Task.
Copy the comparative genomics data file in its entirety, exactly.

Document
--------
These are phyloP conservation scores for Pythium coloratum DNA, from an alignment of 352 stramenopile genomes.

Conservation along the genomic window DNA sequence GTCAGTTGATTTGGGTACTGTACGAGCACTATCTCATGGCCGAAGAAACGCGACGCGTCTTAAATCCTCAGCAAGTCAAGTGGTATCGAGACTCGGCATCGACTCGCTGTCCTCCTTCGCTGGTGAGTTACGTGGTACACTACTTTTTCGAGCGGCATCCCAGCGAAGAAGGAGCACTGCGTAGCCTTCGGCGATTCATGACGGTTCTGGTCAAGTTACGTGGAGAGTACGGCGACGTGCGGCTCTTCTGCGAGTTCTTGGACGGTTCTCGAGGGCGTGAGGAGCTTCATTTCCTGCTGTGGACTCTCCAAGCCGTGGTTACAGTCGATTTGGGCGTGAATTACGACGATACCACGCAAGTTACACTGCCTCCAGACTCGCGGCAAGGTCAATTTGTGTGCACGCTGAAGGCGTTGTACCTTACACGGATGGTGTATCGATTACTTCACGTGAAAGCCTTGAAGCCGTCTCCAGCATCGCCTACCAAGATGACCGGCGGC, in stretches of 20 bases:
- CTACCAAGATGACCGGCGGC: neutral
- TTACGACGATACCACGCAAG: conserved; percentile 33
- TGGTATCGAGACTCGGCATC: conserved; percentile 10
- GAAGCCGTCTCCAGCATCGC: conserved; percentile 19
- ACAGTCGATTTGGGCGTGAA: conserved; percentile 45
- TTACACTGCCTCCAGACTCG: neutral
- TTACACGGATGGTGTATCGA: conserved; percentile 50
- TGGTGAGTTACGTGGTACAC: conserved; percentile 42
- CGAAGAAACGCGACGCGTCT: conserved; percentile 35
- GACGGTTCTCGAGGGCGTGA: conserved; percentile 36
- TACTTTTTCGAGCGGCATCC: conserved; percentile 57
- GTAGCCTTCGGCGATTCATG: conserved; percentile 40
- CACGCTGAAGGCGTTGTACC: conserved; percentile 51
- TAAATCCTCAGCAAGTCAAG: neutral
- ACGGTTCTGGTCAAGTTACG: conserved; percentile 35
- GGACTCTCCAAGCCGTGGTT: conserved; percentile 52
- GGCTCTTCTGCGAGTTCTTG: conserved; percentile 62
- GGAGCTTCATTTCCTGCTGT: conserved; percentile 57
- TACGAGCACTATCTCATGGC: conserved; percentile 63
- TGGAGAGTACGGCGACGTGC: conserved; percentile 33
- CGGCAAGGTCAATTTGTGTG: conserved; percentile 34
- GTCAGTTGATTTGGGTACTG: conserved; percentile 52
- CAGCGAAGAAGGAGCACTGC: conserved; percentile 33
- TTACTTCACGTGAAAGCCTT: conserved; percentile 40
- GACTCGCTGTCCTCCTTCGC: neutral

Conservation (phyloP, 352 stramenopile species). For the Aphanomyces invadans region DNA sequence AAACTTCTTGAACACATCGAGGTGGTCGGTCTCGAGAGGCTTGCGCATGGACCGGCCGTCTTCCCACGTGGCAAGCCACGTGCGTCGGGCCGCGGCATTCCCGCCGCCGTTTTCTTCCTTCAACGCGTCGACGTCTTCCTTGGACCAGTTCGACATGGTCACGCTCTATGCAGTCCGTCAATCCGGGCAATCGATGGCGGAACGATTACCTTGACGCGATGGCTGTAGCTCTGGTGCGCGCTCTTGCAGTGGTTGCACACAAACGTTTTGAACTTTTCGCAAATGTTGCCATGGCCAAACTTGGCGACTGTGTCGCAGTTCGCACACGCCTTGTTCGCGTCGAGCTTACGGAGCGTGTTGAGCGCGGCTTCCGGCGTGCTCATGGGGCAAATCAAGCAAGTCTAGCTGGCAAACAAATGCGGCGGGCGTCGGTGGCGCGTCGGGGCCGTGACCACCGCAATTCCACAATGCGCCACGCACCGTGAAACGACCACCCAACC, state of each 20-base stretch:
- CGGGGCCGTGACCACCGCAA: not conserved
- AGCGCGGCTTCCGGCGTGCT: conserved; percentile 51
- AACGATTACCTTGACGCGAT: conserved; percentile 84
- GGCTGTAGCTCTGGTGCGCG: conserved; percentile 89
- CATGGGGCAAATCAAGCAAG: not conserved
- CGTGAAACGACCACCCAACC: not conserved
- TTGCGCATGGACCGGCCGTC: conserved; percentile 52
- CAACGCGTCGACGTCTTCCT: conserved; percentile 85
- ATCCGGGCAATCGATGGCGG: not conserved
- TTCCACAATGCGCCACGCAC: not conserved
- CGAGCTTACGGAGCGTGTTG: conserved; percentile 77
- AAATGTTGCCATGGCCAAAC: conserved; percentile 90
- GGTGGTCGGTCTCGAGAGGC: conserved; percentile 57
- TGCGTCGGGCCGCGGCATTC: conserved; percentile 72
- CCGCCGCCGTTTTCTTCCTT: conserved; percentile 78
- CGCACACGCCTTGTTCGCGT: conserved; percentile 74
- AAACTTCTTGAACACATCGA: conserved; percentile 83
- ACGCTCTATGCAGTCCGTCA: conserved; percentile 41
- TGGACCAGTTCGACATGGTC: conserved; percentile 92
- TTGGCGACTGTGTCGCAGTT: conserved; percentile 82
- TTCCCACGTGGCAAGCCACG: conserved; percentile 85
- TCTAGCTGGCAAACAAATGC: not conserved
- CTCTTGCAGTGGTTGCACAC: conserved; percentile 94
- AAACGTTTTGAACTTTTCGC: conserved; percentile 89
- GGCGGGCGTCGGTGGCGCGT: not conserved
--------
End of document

These are phyloP conservation scores for Pythium coloratum DNA, from an alignment of 352 stramenopile genomes.

Conservation along the genomic window DNA sequence GTCAGTTGATTTGGGTACTGTACGAGCACTATCTCATGGCCGAAGAAACGCGACGCGTCTTAAATCCTCAGCAAGTCAAGTGGTATCGAGACTCGGCATCGACTCGCTGTCCTCCTTCGCTGGTGAGTTACGTGGTACACTACTTTTTCGAGCGGCATCCCAGCGAAGAAGGAGCACTGCGTAGCCTTCGGCGATTCATGACGGTTCTGGTCAAGTTACGTGGAGAGTACGGCGACGTGCGGCTCTTCTGCGAGTTCTTGGACGGTTCTCGAGGGCGTGAGGAGCTTCATTTCCTGCTGTGGACTCTCCAAGCCGTGGTTACAGTCGATTTGGGCGTGAATTACGACGATACCACGCAAGTTACACTGCCTCCAGACTCGCGGCAAGGTCAATTTGTGTGCACGCTGAAGGCGTTGTACCTTACACGGATGGTGTATCGATTACTTCACGTGAAAGCCTTGAAGCCGTCTCCAGCATCGCCTACCAAGATGACCGGCGGC, in stretches of 20 bases:
- CTACCAAGATGACCGGCGGC: neutral
- TTACGACGATACCACGCAAG: conserved; percentile 33
- TGGTATCGAGACTCGGCATC: conserved; percentile 10
- GAAGCCGTCTCCAGCATCGC: conserved; percentile 19
- ACAGTCGATTTGGGCGTGAA: conserved; percentile 45
- TTACACTGCCTCCAGACTCG: neutral
- TTACACGGATGGTGTATCGA: conserved; percentile 50
- TGGTGAGTTACGTGGTACAC: conserved; percentile 42
- CGAAGAAACGCGACGCGTCT: conserved; percentile 35
- GACGGTTCTCGAGGGCGTGA: conserved; percentile 36
- TACTTTTTCGAGCGGCATCC: conserved; percentile 57
- GTAGCCTTCGGCGATTCATG: conserved; percentile 40
- CACGCTGAAGGCGTTGTACC: conserved; percentile 51
- TAAATCCTCAGCAAGTCAAG: neutral
- ACGGTTCTGGTCAAGTTACG: conserved; percentile 35
- GGACTCTCCAAGCCGTGGTT: conserved; percentile 52
- GGCTCTTCTGCGAGTTCTTG: conserved; percentile 62
- GGAGCTTCATTTCCTGCTGT: conserved; percentile 57
- TACGAGCACTATCTCATGGC: conserved; percentile 63
- TGGAGAGTACGGCGACGTGC: conserved; percentile 33
- CGGCAAGGTCAATTTGTGTG: conserved; percentile 34
- GTCAGTTGATTTGGGTACTG: conserved; percentile 52
- CAGCGAAGAAGGAGCACTGC: conserved; percentile 33
- TTACTTCACGTGAAAGCCTT: conserved; percentile 40
- GACTCGCTGTCCTCCTTCGC: neutral

Conservation (phyloP, 352 stramenopile species). For the Aphanomyces invadans region DNA sequence AAACTTCTTGAACACATCGAGGTGGTCGGTCTCGAGAGGCTTGCGCATGGACCGGCCGTCTTCCCACGTGGCAAGCCACGTGCGTCGGGCCGCGGCATTCCCGCCGCCGTTTTCTTCCTTCAACGCGTCGACGTCTTCCTTGGACCAGTTCGACATGGTCACGCTCTATGCAGTCCGTCAATCCGGGCAATCGATGGCGGAACGATTACCTTGACGCGATGGCTGTAGCTCTGGTGCGCGCTCTTGCAGTGGTTGCACACAAACGTTTTGAACTTTTCGCAAATGTTGCCATGGCCAAACTTGGCGACTGTGTCGCAGTTCGCACACGCCTTGTTCGCGTCGAGCTTACGGAGCGTGTTGAGCGCGGCTTCCGGCGTGCTCATGGGGCAAATCAAGCAAGTCTAGCTGGCAAACAAATGCGGCGGGCGTCGGTGGCGCGTCGGGGCCGTGACCACCGCAATTCCACAATGCGCCACGCACCGTGAAACGACCACCCAACC, state of each 20-base stretch:
- CGGGGCCGTGACCACCGCAA: not conserved
- AGCGCGGCTTCCGGCGTGCT: conserved; percentile 51
- AACGATTACCTTGACGCGAT: conserved; percentile 84
- GGCTGTAGCTCTGGTGCGCG: conserved; percentile 89
- CATGGGGCAAATCAAGCAAG: not conserved
- CGTGAAACGACCACCCAACC: not conserved
- TTGCGCATGGACCGGCCGTC: conserved; percentile 52
- CAACGCGTCGACGTCTTCCT: conserved; percentile 85
- ATCCGGGCAATCGATGGCGG: not conserved
- TTCCACAATGCGCCACGCAC: not conserved
- CGAGCTTACGGAGCGTGTTG: conserved; percentile 77
- AAATGTTGCCATGGCCAAAC: conserved; percentile 90
- GGTGGTCGGTCTCGAGAGGC: conserved; percentile 57
- TGCGTCGGGCCGCGGCATTC: conserved; percentile 72
- CCGCCGCCGTTTTCTTCCTT: conserved; percentile 78
- CGCACACGCCTTGTTCGCGT: conserved; percentile 74
- AAACTTCTTGAACACATCGA: conserved; percentile 83
- ACGCTCTATGCAGTCCGTCA: conserved; percentile 41
- TGGACCAGTTCGACATGGTC: conserved; percentile 92
- TTGGCGACTGTGTCGCAGTT: conserved; percentile 82
- TTCCCACGTGGCAAGCCACG: conserved; percentile 85
- TCTAGCTGGCAAACAAATGC: not conserved
- CTCTTGCAGTGGTTGCACAC: conserved; percentile 94
- AAACGTTTTGAACTTTTCGC: conserved; percentile 89
- GGCGGGCGTCGGTGGCGCGT: not conserved